Basically, if you look at this, it will tell you the crawl and index and the algorithm is how it all works. What I want to do is talk about a few of those things and how things work. Obviously, your website has to be built properly, first and foremost. You have to have a website that Google can crawl, index, and the bot can go in and out and check out what you’re doing and crawl and index your pages.
So you’ve got bots or Google bot if you like if you’re asking the question of how Google works. Different search engines, and even search engine optimization tools such as SEMrush or Ahrefs. They all have bots that crawl websites and obviously check out the pages, crawl all the content, energies and everything else that’s on there.
That is essentially what Google does, the bot goes about looking at websites. The first part is web crawling. So that’s one thing, so you hear people mentioning that the bot, spider or whatever, crawler, it’s the same thing. What we have is a tool called Google search console.
It’s wise to install Google search console first and foremost purely … well, not purely because it does a lot of different things. But you know, if you want to see how Google’s crawling your website, what it’s indexing, if there are any problems, then the search console can give you all that information.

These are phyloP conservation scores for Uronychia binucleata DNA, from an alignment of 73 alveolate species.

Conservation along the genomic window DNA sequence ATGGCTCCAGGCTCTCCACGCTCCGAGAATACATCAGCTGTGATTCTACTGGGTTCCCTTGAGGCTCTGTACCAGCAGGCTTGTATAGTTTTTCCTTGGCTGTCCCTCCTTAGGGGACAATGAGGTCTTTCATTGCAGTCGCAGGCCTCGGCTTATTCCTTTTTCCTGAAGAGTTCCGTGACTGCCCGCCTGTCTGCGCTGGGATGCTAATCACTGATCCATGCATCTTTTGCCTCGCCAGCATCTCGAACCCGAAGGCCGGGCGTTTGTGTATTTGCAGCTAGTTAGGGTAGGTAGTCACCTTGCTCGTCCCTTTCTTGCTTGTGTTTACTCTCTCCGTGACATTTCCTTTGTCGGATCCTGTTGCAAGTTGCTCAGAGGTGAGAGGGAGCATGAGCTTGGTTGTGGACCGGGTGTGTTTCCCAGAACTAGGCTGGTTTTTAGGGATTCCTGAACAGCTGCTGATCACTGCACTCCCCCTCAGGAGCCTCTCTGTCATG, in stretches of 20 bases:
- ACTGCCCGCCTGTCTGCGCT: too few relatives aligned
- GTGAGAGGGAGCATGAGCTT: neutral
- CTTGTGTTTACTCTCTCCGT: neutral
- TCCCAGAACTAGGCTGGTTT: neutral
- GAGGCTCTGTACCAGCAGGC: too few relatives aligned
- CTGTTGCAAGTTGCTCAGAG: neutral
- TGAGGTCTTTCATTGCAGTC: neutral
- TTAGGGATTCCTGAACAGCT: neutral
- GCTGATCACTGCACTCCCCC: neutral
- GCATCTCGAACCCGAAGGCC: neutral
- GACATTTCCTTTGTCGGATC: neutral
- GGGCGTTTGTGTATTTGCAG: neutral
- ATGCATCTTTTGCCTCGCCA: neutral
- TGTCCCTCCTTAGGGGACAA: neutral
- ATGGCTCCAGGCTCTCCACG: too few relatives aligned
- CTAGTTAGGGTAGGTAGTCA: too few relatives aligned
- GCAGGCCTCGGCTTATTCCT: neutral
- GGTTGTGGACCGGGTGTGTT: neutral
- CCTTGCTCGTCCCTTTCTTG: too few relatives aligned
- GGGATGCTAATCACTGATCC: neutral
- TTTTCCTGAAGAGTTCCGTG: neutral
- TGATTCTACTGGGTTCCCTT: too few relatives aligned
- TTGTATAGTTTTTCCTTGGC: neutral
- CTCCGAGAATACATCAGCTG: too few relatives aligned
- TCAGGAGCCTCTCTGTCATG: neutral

So as I said, Google you want to crawl, and then what it should do is index the pages within your website. Now, crawling is one thing. Allowing Google to crawl your website is one thing. Getting the context indexed is another. Quite a common problem is people who copy and paste content.
Now, if you copy and paste content from another website, or a supplier’s list or whatever it may be, and put it on your own website, the chances of that page being indexed are slim depending how much of it you copied.
So that’s where you can go into your search console and you can see how many pages are indexed. You can also see how many pages are excluded. You know, and the certain things within a website that you would want to exclude from Google’s index such as search photos and various other certain things.
So for eCommerce websites you want to make sure that those pages are not indexed or products that’ll get maybe the description, you know, varying sizes of products.
So for example, a black shoes, you may want the black shoe page to be crawled and indexed, but you know, you might … if the contents gonna be the same on various other aspects of that shoe, other variants of the products, then you’re gonna get penalized for duplicate content so you might not want all the kind of product variations indexed.